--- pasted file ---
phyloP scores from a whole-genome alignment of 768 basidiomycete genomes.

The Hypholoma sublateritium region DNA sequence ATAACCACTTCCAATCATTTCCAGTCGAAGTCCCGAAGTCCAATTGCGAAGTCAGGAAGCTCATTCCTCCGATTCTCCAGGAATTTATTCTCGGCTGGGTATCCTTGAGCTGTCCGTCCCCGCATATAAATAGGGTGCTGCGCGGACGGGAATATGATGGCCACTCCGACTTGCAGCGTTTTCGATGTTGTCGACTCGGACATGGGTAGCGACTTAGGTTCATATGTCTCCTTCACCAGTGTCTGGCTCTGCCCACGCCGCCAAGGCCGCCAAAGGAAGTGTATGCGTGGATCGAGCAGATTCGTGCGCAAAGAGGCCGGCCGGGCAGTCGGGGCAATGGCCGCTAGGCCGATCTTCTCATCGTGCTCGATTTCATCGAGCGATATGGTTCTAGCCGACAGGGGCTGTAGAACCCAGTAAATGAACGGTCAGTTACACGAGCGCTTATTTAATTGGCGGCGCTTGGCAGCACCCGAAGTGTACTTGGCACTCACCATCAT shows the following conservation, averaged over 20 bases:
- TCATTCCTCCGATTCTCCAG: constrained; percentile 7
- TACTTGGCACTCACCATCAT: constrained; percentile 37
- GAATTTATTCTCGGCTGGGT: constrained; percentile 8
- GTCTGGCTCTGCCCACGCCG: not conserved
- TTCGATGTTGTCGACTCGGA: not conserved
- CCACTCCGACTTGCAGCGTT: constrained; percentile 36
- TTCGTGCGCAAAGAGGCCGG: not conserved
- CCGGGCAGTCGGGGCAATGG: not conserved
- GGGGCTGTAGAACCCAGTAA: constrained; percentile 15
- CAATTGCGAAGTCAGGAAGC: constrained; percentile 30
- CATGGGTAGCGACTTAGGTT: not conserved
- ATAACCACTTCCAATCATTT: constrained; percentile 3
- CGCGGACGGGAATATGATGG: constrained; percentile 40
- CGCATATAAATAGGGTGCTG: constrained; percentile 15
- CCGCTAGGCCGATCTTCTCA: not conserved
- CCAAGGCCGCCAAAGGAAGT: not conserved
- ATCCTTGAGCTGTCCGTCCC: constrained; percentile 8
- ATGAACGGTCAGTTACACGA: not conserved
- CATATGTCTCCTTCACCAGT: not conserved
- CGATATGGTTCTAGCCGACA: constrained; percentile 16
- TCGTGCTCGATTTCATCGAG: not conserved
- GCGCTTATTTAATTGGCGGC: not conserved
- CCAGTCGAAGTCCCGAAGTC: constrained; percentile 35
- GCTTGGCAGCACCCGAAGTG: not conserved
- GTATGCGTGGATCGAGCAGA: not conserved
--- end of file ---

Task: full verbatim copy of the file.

phyloP scores from a whole-genome alignment of 768 basidiomycete genomes.

The Hypholoma sublateritium region DNA sequence ATAACCACTTCCAATCATTTCCAGTCGAAGTCCCGAAGTCCAATTGCGAAGTCAGGAAGCTCATTCCTCCGATTCTCCAGGAATTTATTCTCGGCTGGGTATCCTTGAGCTGTCCGTCCCCGCATATAAATAGGGTGCTGCGCGGACGGGAATATGATGGCCACTCCGACTTGCAGCGTTTTCGATGTTGTCGACTCGGACATGGGTAGCGACTTAGGTTCATATGTCTCCTTCACCAGTGTCTGGCTCTGCCCACGCCGCCAAGGCCGCCAAAGGAAGTGTATGCGTGGATCGAGCAGATTCGTGCGCAAAGAGGCCGGCCGGGCAGTCGGGGCAATGGCCGCTAGGCCGATCTTCTCATCGTGCTCGATTTCATCGAGCGATATGGTTCTAGCCGACAGGGGCTGTAGAACCCAGTAAATGAACGGTCAGTTACACGAGCGCTTATTTAATTGGCGGCGCTTGGCAGCACCCGAAGTGTACTTGGCACTCACCATCAT shows the following conservation, averaged over 20 bases:
- TCATTCCTCCGATTCTCCAG: constrained; percentile 7
- TACTTGGCACTCACCATCAT: constrained; percentile 37
- GAATTTATTCTCGGCTGGGT: constrained; percentile 8
- GTCTGGCTCTGCCCACGCCG: not conserved
- TTCGATGTTGTCGACTCGGA: not conserved
- CCACTCCGACTTGCAGCGTT: constrained; percentile 36
- TTCGTGCGCAAAGAGGCCGG: not conserved
- CCGGGCAGTCGGGGCAATGG: not conserved
- GGGGCTGTAGAACCCAGTAA: constrained; percentile 15
- CAATTGCGAAGTCAGGAAGC: constrained; percentile 30
- CATGGGTAGCGACTTAGGTT: not conserved
- ATAACCACTTCCAATCATTT: constrained; percentile 3
- CGCGGACGGGAATATGATGG: constrained; percentile 40
- CGCATATAAATAGGGTGCTG: constrained; percentile 15
- CCGCTAGGCCGATCTTCTCA: not conserved
- CCAAGGCCGCCAAAGGAAGT: not conserved
- ATCCTTGAGCTGTCCGTCCC: constrained; percentile 8
- ATGAACGGTCAGTTACACGA: not conserved
- CATATGTCTCCTTCACCAGT: not conserved
- CGATATGGTTCTAGCCGACA: constrained; percentile 16
- TCGTGCTCGATTTCATCGAG: not conserved
- GCGCTTATTTAATTGGCGGC: not conserved
- CCAGTCGAAGTCCCGAAGTC: constrained; percentile 35
- GCTTGGCAGCACCCGAAGTG: not conserved
- GTATGCGTGGATCGAGCAGA: not conserved